U.S. Spy Plane Warned Off By China As Tensions Rise

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A U.S. surveillance plane flying over the South China Sea was told to leave the area by the Chinese Navy.

Beijing is currently reclaiming land and constructing a series of artificial islands designed to bolster its territorial claims in the disputed South China Sea. A U.S. surveillance plane flying over the area received 8 warnings from the Chinese Navy, reports Jim Sciutto for CNN.

China’s military buildup on newly constructed islands

China is undertaking a huge military build-up on the islands which has caused alarm bells to ring at the Pentagon. The U.S. is making surveillance flights to show China that it does not accept Beijing’s territorial claims in the area, which are contributing to rising tensions.

Former CIA Deputy Director Michael Morell said that this latest confrontation provides evidence of the risk of a war between the U.S. and China. CNN reporters were allowed to join the surveillance flights, which are made by the P8-A Posiedon surveillance and submarine-hunting aircraft.

As the U.S. bolsters its response to Chinese actions in the area, tensions are rising between the two powers. “This is the Chinese navy … This is the Chinese navy … Please go away … to avoid misunderstanding,” said a voice in English during one flight.

The Pentagon declassified video and audio of Chinese activities for the first time in order to raise awareness of the deteriorating situation in the area, which is alarming to both the U.S. and its regional allies.

Territorial claims stoke tensions

Tensions are caused by the complicated territorial claims in the South China Sea, which is home to fertile fishing grounds and perhaps even natural resources. Despite the fact that other nations are closer to the area, China is increasingly asserting its claims far from its coastline.

Over the past few months China has built up a series of reefs, which the U.S. is worried will become military installations in the not too distant future. This creation of new territory is part of a larger military development which some say is intended to present a challenge to U.S. regional hegemony.

Not only does Beijing now have its first aircraft carrier, huge investment in its nuclear program means that missiles are now equipped with multiple warheads. China has also developed anti-ship missiles, and is apparently building military bases far from its coastline. All of this adds to worries over the developing situation.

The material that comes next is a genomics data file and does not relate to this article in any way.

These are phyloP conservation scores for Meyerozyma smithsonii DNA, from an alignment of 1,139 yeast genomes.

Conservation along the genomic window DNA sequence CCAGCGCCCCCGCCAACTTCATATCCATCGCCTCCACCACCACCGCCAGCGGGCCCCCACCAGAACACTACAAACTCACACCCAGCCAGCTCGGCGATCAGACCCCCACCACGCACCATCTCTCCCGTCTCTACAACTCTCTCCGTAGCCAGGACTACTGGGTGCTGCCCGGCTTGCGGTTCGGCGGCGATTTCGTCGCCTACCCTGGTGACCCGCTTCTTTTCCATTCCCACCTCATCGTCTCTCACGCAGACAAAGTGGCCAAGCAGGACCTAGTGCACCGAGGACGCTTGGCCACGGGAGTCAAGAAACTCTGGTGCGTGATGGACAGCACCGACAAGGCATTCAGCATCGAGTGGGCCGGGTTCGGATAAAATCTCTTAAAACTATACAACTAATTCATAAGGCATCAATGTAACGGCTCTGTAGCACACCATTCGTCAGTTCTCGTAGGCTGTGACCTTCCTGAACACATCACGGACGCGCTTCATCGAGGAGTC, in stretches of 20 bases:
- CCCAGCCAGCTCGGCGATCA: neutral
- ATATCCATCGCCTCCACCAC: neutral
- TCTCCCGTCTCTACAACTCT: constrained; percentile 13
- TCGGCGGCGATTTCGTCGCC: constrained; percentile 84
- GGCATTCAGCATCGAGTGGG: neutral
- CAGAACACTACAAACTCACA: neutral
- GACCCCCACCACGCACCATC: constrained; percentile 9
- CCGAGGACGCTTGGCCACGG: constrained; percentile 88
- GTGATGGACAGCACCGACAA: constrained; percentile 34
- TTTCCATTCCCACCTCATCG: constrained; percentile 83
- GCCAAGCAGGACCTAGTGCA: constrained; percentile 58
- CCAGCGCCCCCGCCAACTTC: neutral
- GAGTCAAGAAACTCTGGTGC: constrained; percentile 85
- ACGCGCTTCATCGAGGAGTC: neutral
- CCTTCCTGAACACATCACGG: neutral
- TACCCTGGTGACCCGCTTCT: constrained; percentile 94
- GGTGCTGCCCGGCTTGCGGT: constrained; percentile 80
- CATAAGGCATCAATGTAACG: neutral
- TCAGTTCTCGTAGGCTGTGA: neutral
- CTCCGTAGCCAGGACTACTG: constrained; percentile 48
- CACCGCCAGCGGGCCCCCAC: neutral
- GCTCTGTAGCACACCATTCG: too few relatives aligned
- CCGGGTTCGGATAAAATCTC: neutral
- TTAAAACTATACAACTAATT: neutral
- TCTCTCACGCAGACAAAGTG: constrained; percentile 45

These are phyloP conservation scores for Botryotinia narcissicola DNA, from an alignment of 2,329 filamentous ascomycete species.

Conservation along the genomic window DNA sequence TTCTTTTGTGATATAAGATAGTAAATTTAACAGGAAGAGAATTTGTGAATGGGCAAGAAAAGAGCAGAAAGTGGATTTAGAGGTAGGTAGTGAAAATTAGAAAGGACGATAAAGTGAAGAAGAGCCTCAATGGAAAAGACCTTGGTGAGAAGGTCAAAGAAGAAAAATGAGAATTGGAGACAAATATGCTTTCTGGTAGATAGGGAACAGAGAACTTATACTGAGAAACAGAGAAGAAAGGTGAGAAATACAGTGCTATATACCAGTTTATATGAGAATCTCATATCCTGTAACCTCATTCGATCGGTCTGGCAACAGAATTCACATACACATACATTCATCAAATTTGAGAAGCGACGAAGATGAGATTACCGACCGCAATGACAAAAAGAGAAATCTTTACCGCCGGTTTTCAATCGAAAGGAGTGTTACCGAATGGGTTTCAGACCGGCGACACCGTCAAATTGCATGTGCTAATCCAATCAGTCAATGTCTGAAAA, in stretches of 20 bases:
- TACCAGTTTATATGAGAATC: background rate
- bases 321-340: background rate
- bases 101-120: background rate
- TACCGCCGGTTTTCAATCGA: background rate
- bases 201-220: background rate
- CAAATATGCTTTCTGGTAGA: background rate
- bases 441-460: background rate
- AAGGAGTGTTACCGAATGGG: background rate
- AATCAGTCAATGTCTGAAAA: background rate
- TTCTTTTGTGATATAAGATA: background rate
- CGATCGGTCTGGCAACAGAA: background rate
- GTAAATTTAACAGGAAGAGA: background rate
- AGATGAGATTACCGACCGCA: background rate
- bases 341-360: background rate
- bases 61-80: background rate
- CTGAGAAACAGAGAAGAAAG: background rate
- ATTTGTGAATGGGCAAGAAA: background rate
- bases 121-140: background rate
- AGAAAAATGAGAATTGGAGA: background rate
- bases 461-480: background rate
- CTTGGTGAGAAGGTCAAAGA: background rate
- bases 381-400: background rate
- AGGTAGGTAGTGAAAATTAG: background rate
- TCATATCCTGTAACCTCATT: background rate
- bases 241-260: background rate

Ex-CIA Director worried by situation

As Morell says, “there’s a real risk, when you have this kind of confrontation, for something bad happening.” He worries that China’s attempts to expand its influence could lead to war between the two powers.

“China is a rising power. We’re a status quo power. We’re the big dog on the block … They want more influence,” he said. “Are we going to move a little bit? Are they going to push? How is that dance going to work out? This is a significant issue for the next President of the United States.”

He acknowledges that war would be damaging to both parties, and it is “not in their interests, (and) it’s not in our interests.”  Morell acknowledged.

The islands have expanded by 2,000 acres in only 2 years, with Chinese engineers working miracles in waters that can reach 300 feet deep. One of them, known as Fiery Cross Reef, is now home to a military barracks, a lookout tower and a runway which can receive every existing aircraft in the Chinese military. It has even been christened China’s “unsinkable aircraft carrier.”

Construction looks set to continue

China is placing great importance on these islands, as evidenced by the amount of protection they are being given. “There’s obviously a lot of surface traffic down there: Chinese warships, Chinese coast guard ships. They have air search radars, so there’s a pretty good bet they’re tracking us,” said Lt. Cmdr Matt Newman during one of the flights.

Every time that the Chinese navy warned away the P8, its pilots informed them that the aircraft was currently in international airspace. Chinese aggression in the face of surveillance flights has been increasing as Beijing builds more and more installations, and the pace of construction is rapid.

Reporters observed dozens of dredgers continuing to work on the reclamation of yet more land. “We see this every day,” Parker said. “I think they work weekends on this because we see it all the time.”

As construction work continues, China appears to be becoming bolder in its assertion of territorial claims. The South China Sea looks set to be an increasingly important issue in the next few years, as does the growing influence of Beijing around the world.

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